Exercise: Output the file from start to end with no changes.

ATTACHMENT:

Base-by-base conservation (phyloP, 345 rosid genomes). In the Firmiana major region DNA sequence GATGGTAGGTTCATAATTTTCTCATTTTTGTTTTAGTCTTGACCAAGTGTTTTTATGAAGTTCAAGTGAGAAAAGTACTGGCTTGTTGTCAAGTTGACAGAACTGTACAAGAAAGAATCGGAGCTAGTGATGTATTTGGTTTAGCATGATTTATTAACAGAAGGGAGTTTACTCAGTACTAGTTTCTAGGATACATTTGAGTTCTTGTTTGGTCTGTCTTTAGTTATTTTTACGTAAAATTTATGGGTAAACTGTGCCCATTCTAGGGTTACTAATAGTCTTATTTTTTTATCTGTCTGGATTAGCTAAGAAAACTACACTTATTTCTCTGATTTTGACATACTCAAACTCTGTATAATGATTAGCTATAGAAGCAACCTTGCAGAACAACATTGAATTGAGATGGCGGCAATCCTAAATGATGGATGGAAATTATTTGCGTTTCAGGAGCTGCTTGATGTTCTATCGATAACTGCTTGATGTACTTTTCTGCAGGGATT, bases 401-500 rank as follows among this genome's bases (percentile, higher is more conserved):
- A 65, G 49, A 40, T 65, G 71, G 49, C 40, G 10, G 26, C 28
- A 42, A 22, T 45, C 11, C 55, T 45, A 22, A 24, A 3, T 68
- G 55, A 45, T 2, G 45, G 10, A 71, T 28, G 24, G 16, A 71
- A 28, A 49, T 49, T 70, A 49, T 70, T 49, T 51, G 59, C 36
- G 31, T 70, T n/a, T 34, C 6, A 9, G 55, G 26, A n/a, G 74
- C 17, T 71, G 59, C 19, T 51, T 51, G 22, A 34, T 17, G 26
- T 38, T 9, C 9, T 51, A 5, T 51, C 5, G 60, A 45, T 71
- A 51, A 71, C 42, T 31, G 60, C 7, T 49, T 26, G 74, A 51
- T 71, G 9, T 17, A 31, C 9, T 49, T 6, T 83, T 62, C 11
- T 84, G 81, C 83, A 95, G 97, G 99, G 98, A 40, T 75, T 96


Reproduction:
Base-by-base conservation (phyloP, 345 rosid genomes). In the Firmiana major region DNA sequence GATGGTAGGTTCATAATTTTCTCATTTTTGTTTTAGTCTTGACCAAGTGTTTTTATGAAGTTCAAGTGAGAAAAGTACTGGCTTGTTGTCAAGTTGACAGAACTGTACAAGAAAGAATCGGAGCTAGTGATGTATTTGGTTTAGCATGATTTATTAACAGAAGGGAGTTTACTCAGTACTAGTTTCTAGGATACATTTGAGTTCTTGTTTGGTCTGTCTTTAGTTATTTTTACGTAAAATTTATGGGTAAACTGTGCCCATTCTAGGGTTACTAATAGTCTTATTTTTTTATCTGTCTGGATTAGCTAAGAAAACTACACTTATTTCTCTGATTTTGACATACTCAAACTCTGTATAATGATTAGCTATAGAAGCAACCTTGCAGAACAACATTGAATTGAGATGGCGGCAATCCTAAATGATGGATGGAAATTATTTGCGTTTCAGGAGCTGCTTGATGTTCTATCGATAACTGCTTGATGTACTTTTCTGCAGGGATT, bases 401-500 rank as follows among this genome's bases (percentile, higher is more conserved):
- A 65, G 49, A 40, T 65, G 71, G 49, C 40, G 10, G 26, C 28
- A 42, A 22, T 45, C 11, C 55, T 45, A 22, A 24, A 3, T 68
- G 55, A 45, T 2, G 45, G 10, A 71, T 28, G 24, G 16, A 71
- A 28, A 49, T 49, T 70, A 49, T 70, T 49, T 51, G 59, C 36
- G 31, T 70, T n/a, T 34, C 6, A 9, G 55, G 26, A n/a, G 74
- C 17, T 71, G 59, C 19, T 51, T 51, G 22, A 34, T 17, G 26
- T 38, T 9, C 9, T 51, A 5, T 51, C 5, G 60, A 45, T 71
- A 51, A 71, C 42, T 31, G 60, C 7, T 49, T 26, G 74, A 51
- T 71, G 9, T 17, A 31, C 9, T 49, T 6, T 83, T 62, C 11
- T 84, G 81, C 83, A 95, G 97, G 99, G 98, A 40, T 75, T 96